CESTAT favors the assessee on service tax demand under SEZ Act The bench said that the prism through which the adjudicatory perception was enunciated did not apply to the service rendered by the appellant The Mumbai bench of the Customs, Excise and Service Tax Appellate Tribunal (CESTAT) has quashed the service tax demand and held that the exemption afforded under the Special Economic...
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CESTAT favors the assessee on service tax demand under SEZ Act
The bench said that the prism through which the adjudicatory perception was enunciated did not apply to the service rendered by the appellant
The Mumbai bench of the Customs, Excise and Service Tax Appellate Tribunal (CESTAT) has quashed the service tax demand and held that the exemption afforded under the Special Economic Zones Act, 2005 is overriding in nature, and the breach of conditions is procedural.
The two-member bench of Ajay Sharma (judicial member) and C.J. Mathew (technical member) ruled that the required documentation was not available for the entire period of the dispute. Still, it could not be denied that at some point the eligibility existed. Thus, the procedural infirmities, for a shorter or longer time, do not supplant the exemption accorded to the supply of services.
The appellant/assessee had assailed the order passed by the tax commissioner for the recovery of Rs.11,89,13,942 as tax payable under the Finance Act, 1994 from 2008-2009 to 2012-2013, along with applicable interest.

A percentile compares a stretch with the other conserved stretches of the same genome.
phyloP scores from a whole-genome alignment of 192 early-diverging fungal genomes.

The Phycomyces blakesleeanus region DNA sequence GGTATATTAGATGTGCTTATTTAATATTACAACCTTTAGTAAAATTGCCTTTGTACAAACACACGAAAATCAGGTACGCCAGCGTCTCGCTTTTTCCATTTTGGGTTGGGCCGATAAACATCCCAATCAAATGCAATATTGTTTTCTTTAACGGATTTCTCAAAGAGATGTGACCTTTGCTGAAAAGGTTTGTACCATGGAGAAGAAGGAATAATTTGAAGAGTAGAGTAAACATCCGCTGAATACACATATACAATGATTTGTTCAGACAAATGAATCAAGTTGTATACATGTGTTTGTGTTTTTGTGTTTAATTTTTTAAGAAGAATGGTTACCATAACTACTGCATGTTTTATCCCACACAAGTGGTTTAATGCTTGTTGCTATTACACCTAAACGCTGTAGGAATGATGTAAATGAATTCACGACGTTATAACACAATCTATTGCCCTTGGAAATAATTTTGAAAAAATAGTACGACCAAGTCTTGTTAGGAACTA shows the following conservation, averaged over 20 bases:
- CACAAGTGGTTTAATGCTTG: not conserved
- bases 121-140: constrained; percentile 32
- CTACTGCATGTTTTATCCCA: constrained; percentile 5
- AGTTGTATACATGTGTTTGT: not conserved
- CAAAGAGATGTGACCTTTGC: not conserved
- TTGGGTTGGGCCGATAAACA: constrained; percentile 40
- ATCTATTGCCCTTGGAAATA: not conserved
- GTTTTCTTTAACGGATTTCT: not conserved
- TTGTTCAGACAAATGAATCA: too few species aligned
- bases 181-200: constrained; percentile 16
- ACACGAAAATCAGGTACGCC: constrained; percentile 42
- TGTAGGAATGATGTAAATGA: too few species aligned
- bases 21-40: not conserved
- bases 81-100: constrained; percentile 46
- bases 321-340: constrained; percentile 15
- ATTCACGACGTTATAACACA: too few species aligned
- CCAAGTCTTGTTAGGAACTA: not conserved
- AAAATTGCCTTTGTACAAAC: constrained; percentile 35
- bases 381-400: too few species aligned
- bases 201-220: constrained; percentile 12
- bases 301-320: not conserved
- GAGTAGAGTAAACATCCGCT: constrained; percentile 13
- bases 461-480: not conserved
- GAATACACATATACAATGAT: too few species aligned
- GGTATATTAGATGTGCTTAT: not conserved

The assessee submitted that the adjudication order failed to appreciate that the services rendered by them to Credit Suisse Services (India) Pvt Ltd were not taxable owing to the privileges conferred upon the recipient under the SEZ Act.
It apprised that between June 2009 and February 2011, the appellant rendered taxable service valued at Rs.80,16,46,587 on which the liability of Rs. 8,25,69,598 should have been discharged. This was in accordance with the March 2009 notification and as amended by the May 2009 claim as a refund upon compliance with the specified conditions.
The assessee further stated that from 1 March 2011 to 14 June 2011, the appellant rendered taxable service valued at Rs.16,86,45,901 on which tax liability of Rs.1,73,70,528 should have been discharged. In accordance with the March 2011 notification, it should have been backed by form A-1 which, upon scrutiny, was found to have been verified on 14 June 2011.
Additionally, from 1 July 2012 to 31 March 2013, the appellant availed the exemption against form A-I, which, on 29 August 2012, precluded the privilege between 1 July 2012 and 28 August 2012. During this time, the taxable service valued at Rs.12,92,07,189, was rendered without discharging a liability of Rs.1,59,70,009.
The recovery of Rs.11,59,10,135 was ordered on account of breach of condition in the notifications embodying the procedure by which the appellant could have availed exemption from service tax on the supply of services to units in the SEZ.
On the other hand, the tax department alleged that a proportionate contribution of expenditure was charged by the assessee from its subsidiary enterprises. These were for rendering 'business auxiliary service' within India on which liability had not been discharged.
However, the tribunal allowed the appeal and held that the demand for allegedly rendering services within India was not sustainable.
The bench noted that the SEZ Act was substantially different from the rules that delineate 'exports' from 'domestic supply' in the scheme of the service tax law. It is to be read in the context of the exemption afforded by the SEZ Act and not in terms of the Finance Act.
CESTAT added that the prism through which the adjudicatory perception was enunciated did not apply to the facts of the service rendered by the appellant.